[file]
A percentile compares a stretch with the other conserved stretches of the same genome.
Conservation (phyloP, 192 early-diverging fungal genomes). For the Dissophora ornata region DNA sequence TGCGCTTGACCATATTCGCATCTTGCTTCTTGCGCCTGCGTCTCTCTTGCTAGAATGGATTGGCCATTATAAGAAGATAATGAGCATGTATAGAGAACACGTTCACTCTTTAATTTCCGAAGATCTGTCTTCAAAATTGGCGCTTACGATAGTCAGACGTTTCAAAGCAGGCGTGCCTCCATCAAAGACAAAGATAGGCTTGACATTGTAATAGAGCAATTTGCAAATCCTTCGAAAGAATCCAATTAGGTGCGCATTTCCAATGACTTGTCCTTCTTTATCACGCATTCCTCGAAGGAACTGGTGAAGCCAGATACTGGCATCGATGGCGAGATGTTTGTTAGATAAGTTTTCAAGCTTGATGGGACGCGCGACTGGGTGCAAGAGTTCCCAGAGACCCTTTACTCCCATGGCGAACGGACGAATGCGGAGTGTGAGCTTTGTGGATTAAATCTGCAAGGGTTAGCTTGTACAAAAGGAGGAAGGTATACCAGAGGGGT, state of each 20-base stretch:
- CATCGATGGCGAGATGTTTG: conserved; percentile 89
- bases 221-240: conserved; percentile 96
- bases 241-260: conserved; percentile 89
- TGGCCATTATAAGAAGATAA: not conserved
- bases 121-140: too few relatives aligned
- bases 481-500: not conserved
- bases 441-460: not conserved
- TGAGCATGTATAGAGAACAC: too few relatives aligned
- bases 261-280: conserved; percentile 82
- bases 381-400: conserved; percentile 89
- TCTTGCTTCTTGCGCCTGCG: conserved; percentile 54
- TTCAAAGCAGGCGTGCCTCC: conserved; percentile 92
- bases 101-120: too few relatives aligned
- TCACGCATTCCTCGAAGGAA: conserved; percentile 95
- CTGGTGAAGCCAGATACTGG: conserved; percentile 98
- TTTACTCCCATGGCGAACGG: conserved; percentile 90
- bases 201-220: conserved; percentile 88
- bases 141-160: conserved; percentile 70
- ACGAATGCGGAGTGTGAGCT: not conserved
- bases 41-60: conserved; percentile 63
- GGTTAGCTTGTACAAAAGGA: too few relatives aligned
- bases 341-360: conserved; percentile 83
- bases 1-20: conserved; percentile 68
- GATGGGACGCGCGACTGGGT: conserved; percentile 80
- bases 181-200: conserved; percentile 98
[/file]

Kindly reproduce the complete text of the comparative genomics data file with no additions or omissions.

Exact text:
A percentile compares a stretch with the other conserved stretches of the same genome.
Conservation (phyloP, 192 early-diverging fungal genomes). For the Dissophora ornata region DNA sequence TGCGCTTGACCATATTCGCATCTTGCTTCTTGCGCCTGCGTCTCTCTTGCTAGAATGGATTGGCCATTATAAGAAGATAATGAGCATGTATAGAGAACACGTTCACTCTTTAATTTCCGAAGATCTGTCTTCAAAATTGGCGCTTACGATAGTCAGACGTTTCAAAGCAGGCGTGCCTCCATCAAAGACAAAGATAGGCTTGACATTGTAATAGAGCAATTTGCAAATCCTTCGAAAGAATCCAATTAGGTGCGCATTTCCAATGACTTGTCCTTCTTTATCACGCATTCCTCGAAGGAACTGGTGAAGCCAGATACTGGCATCGATGGCGAGATGTTTGTTAGATAAGTTTTCAAGCTTGATGGGACGCGCGACTGGGTGCAAGAGTTCCCAGAGACCCTTTACTCCCATGGCGAACGGACGAATGCGGAGTGTGAGCTTTGTGGATTAAATCTGCAAGGGTTAGCTTGTACAAAAGGAGGAAGGTATACCAGAGGGGT, state of each 20-base stretch:
- CATCGATGGCGAGATGTTTG: conserved; percentile 89
- bases 221-240: conserved; percentile 96
- bases 241-260: conserved; percentile 89
- TGGCCATTATAAGAAGATAA: not conserved
- bases 121-140: too few relatives aligned
- bases 481-500: not conserved
- bases 441-460: not conserved
- TGAGCATGTATAGAGAACAC: too few relatives aligned
- bases 261-280: conserved; percentile 82
- bases 381-400: conserved; percentile 89
- TCTTGCTTCTTGCGCCTGCG: conserved; percentile 54
- TTCAAAGCAGGCGTGCCTCC: conserved; percentile 92
- bases 101-120: too few relatives aligned
- TCACGCATTCCTCGAAGGAA: conserved; percentile 95
- CTGGTGAAGCCAGATACTGG: conserved; percentile 98
- TTTACTCCCATGGCGAACGG: conserved; percentile 90
- bases 201-220: conserved; percentile 88
- bases 141-160: conserved; percentile 70
- ACGAATGCGGAGTGTGAGCT: not conserved
- bases 41-60: conserved; percentile 63
- GGTTAGCTTGTACAAAAGGA: too few relatives aligned
- bases 341-360: conserved; percentile 83
- bases 1-20: conserved; percentile 68
- GATGGGACGCGCGACTGGGT: conserved; percentile 80
- bases 181-200: conserved; percentile 98